2013 NFL Free Agency: Dannell Ellerbe and the Hole at Linebacker

USA TODAY Sports

With a massive hole at Inside Linebacker, the Kansas City Chiefs will need to address the position. It just so happens that a great fit could hit the Free Agent market this year.

Anybody who has been following my perceived needs on this team over the past two or three years knows how much I have wanted another inside linebacker to slot in next to Derrick Johnson. My main desire is for a linebacker who can adequately stuff the run on early downs, yet can offer coverage ability. In short, I've been asking for an every-down linebacker. As of yet, that request hasn't been fufilled, and the Chiefs enter another year with a perceived weakness at inside linebacker.

Enter Dannell Ellerbe.

The 27 year old Baltimore Raven will be an unrestricted free agent this year, and with the Ravens cap troubles (and Joe Flacco's new cap hit), Ellerbe could see the free market. Prior to the this season, Ellerbe was mostly a special teams guy, notching 7 starts in his first three seasons. He started the 2012 season behind Jameel McClain and was sharing time with Brendon Ayanbadejo as the nickel linebacker. McClain went down, and Ellerbe stepped up next to Ray Lewis for the rest of the regular season and all four of the Ravens playoff games. In those games, Ellerbe was on the field in almost all down/distance scenarios, truly playing as an every down linebacker, dropping into pass coverage and stuffing the run alike. He's pretty tough, too, managing to play a couple games during the regular season with two casts to protect two broken thumbs. He also managed to gut out a pretty bad ankle injury in the AFC Championship and Super Bowl victories. Throughout all of this, he managed to play 13 games (7 starts) and racked up 92 tackles, 4.5 sacks, and a forced fumble. He led Pro Football Focus's rankings in Pass Rushing Productivity amongst inside linebackers during the season, as well. In the postseason, he netted 32 tackles (25 solo), 2 passes defensed, and one interception to help lead his team to a Super Bowl trophy.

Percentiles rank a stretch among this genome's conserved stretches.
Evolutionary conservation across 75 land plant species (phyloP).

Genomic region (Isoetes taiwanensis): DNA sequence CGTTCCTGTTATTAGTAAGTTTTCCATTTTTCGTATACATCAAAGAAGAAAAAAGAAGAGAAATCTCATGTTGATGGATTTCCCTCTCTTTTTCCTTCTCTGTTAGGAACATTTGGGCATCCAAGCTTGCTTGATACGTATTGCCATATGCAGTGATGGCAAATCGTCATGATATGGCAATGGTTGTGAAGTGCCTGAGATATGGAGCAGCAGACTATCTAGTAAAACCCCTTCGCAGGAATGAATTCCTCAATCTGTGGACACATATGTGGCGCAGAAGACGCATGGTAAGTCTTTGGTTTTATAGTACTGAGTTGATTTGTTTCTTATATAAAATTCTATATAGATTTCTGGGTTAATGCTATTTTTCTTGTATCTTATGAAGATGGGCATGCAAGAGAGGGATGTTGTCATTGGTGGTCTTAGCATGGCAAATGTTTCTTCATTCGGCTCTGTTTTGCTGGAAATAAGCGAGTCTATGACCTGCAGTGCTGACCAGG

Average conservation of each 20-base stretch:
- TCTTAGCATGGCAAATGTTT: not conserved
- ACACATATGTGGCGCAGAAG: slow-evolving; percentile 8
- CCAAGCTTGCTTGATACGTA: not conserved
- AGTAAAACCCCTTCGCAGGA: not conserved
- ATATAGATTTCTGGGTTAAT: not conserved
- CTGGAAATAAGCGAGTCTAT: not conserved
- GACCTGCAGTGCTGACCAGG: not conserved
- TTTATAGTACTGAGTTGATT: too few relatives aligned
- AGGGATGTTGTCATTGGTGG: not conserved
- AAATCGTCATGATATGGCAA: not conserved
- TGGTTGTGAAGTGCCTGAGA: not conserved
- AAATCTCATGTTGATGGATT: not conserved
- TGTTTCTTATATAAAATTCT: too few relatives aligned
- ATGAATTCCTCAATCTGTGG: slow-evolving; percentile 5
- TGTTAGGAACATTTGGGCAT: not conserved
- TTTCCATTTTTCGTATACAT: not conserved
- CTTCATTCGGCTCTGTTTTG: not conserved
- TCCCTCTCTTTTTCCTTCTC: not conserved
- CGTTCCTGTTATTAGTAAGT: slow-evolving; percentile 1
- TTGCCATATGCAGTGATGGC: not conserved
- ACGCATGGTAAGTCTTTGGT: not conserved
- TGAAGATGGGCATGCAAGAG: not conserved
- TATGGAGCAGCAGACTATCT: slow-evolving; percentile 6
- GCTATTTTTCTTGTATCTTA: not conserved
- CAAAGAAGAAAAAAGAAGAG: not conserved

Numbers are great and all, but how does he actually fit into the Chiefs defense? Most are quick to point out that when leaving the Ravens' defenses, players tend to struggle in others. This has been especially true for inside linebackers that have moved on, with the assumption that Ray Lewis was making them look better for the successful years in Baltimore. In truth, Dannell Ellerbe was the rock at inside linebacker this year, consistently outperforming his counterpart, even in the playoffs. Follow along using Clay Wendler's awesome GIFs and I'll show you how good Ellerbe has looked and how well he would fit into the Chiefs defense.

Run Defense

In a 1-gap scheme, it's inevitable that the linebackers will encounter situations where they must deal with members of the offense's blocking scheme, whether that be fullbacks, tight ends, or offensive linemen. In the 2-gap 3-4 most Chiefs fans are familiar with, the objective is to tie up the offensive linemen and allow the linebackers to make the plays. However, in a 1-gap scheme, players are concerned with shooting a specific gap and making sure all are filled, regardless of the blocker in/near the gap. That means 1-gap linebackers need to be able to get to their gaps and/or shed blockers. Here's how Ellerbe handles it.


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This comes from last weekend's Super Bowl game. In it, you'll notice that the 49ers run the read option well, identifying Terrell Suggs and handing the ball off to the running back. The hole left by Suggs is sizable, and with a fullback in front, there is a potential for big yardage. Ellerbe steps in the gap, gets good leverage, stacks and sheds the fullback. From there, it's an easy tackle for no gain. That's a textbook job of blowing up a run through the fullback by Ellerbe.